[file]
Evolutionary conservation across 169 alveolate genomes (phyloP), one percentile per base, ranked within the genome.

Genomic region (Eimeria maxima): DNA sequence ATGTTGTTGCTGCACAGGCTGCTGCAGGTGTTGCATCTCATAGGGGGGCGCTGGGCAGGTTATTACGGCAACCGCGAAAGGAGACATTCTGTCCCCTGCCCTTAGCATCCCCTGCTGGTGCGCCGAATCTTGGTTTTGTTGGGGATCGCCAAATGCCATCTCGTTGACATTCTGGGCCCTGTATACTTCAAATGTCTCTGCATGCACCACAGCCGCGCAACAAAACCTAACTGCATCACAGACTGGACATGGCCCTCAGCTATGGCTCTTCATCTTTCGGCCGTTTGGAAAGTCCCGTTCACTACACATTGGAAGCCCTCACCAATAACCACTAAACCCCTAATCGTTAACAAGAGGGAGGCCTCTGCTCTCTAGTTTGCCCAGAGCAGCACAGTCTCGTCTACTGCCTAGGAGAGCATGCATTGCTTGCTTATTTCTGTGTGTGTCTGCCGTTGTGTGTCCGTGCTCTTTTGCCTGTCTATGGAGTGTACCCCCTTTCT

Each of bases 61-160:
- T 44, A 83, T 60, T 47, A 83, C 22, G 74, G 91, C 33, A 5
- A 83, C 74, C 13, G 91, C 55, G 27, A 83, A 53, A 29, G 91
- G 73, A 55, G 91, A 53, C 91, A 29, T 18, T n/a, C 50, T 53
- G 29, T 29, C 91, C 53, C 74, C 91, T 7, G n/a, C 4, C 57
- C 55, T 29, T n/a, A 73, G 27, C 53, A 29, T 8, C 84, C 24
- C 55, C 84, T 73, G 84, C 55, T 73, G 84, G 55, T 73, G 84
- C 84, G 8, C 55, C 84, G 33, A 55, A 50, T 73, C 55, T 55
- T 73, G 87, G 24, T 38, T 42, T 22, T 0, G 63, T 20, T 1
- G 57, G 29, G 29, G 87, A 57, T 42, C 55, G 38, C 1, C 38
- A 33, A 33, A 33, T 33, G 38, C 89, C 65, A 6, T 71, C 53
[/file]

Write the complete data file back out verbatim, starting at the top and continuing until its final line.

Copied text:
Evolutionary conservation across 169 alveolate genomes (phyloP), one percentile per base, ranked within the genome.

Genomic region (Eimeria maxima): DNA sequence ATGTTGTTGCTGCACAGGCTGCTGCAGGTGTTGCATCTCATAGGGGGGCGCTGGGCAGGTTATTACGGCAACCGCGAAAGGAGACATTCTGTCCCCTGCCCTTAGCATCCCCTGCTGGTGCGCCGAATCTTGGTTTTGTTGGGGATCGCCAAATGCCATCTCGTTGACATTCTGGGCCCTGTATACTTCAAATGTCTCTGCATGCACCACAGCCGCGCAACAAAACCTAACTGCATCACAGACTGGACATGGCCCTCAGCTATGGCTCTTCATCTTTCGGCCGTTTGGAAAGTCCCGTTCACTACACATTGGAAGCCCTCACCAATAACCACTAAACCCCTAATCGTTAACAAGAGGGAGGCCTCTGCTCTCTAGTTTGCCCAGAGCAGCACAGTCTCGTCTACTGCCTAGGAGAGCATGCATTGCTTGCTTATTTCTGTGTGTGTCTGCCGTTGTGTGTCCGTGCTCTTTTGCCTGTCTATGGAGTGTACCCCCTTTCT

Each of bases 61-160:
- T 44, A 83, T 60, T 47, A 83, C 22, G 74, G 91, C 33, A 5
- A 83, C 74, C 13, G 91, C 55, G 27, A 83, A 53, A 29, G 91
- G 73, A 55, G 91, A 53, C 91, A 29, T 18, T n/a, C 50, T 53
- G 29, T 29, C 91, C 53, C 74, C 91, T 7, G n/a, C 4, C 57
- C 55, T 29, T n/a, A 73, G 27, C 53, A 29, T 8, C 84, C 24
- C 55, C 84, T 73, G 84, C 55, T 73, G 84, G 55, T 73, G 84
- C 84, G 8, C 55, C 84, G 33, A 55, A 50, T 73, C 55, T 55
- T 73, G 87, G 24, T 38, T 42, T 22, T 0, G 63, T 20, T 1
- G 57, G 29, G 29, G 87, A 57, T 42, C 55, G 38, C 1, C 38
- A 33, A 33, A 33, T 33, G 38, C 89, C 65, A 6, T 71, C 53